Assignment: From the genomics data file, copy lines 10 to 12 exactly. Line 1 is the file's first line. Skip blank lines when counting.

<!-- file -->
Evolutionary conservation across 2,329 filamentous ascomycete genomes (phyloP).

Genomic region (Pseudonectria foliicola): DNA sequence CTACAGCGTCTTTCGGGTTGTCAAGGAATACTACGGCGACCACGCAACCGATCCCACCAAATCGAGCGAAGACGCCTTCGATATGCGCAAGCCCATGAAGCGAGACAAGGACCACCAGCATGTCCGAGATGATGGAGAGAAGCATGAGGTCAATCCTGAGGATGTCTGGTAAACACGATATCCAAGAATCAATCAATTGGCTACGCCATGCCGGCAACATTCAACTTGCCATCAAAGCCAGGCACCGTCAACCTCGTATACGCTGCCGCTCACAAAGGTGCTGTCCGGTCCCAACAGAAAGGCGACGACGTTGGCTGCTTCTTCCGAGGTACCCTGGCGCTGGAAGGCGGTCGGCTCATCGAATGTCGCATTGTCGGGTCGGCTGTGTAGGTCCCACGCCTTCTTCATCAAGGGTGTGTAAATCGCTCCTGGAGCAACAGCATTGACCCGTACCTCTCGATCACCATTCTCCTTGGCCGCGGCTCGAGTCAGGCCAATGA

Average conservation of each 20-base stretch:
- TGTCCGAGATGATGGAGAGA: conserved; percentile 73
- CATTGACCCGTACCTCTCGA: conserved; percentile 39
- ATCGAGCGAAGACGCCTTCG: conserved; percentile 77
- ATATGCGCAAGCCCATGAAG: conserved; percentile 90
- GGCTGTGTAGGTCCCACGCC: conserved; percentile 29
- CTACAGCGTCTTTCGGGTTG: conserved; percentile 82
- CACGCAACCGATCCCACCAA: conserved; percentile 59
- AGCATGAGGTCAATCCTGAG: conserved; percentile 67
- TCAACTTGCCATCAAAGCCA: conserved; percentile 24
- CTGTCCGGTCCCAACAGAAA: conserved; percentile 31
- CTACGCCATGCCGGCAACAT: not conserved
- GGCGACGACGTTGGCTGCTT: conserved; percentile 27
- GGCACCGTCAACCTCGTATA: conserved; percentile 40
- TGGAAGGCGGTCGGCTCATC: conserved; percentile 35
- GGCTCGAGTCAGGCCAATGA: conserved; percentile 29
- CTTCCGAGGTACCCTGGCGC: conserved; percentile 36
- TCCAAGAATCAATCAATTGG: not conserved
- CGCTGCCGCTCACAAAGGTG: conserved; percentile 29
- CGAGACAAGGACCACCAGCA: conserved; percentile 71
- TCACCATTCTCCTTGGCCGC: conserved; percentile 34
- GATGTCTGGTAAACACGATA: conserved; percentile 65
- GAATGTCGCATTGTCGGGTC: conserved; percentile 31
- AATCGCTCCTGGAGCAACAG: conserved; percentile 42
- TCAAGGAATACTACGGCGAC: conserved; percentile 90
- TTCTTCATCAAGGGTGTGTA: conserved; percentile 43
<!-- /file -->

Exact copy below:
- CACGCAACCGATCCCACCAA: conserved; percentile 59
- AGCATGAGGTCAATCCTGAG: conserved; percentile 67
- TCAACTTGCCATCAAAGCCA: conserved; percentile 24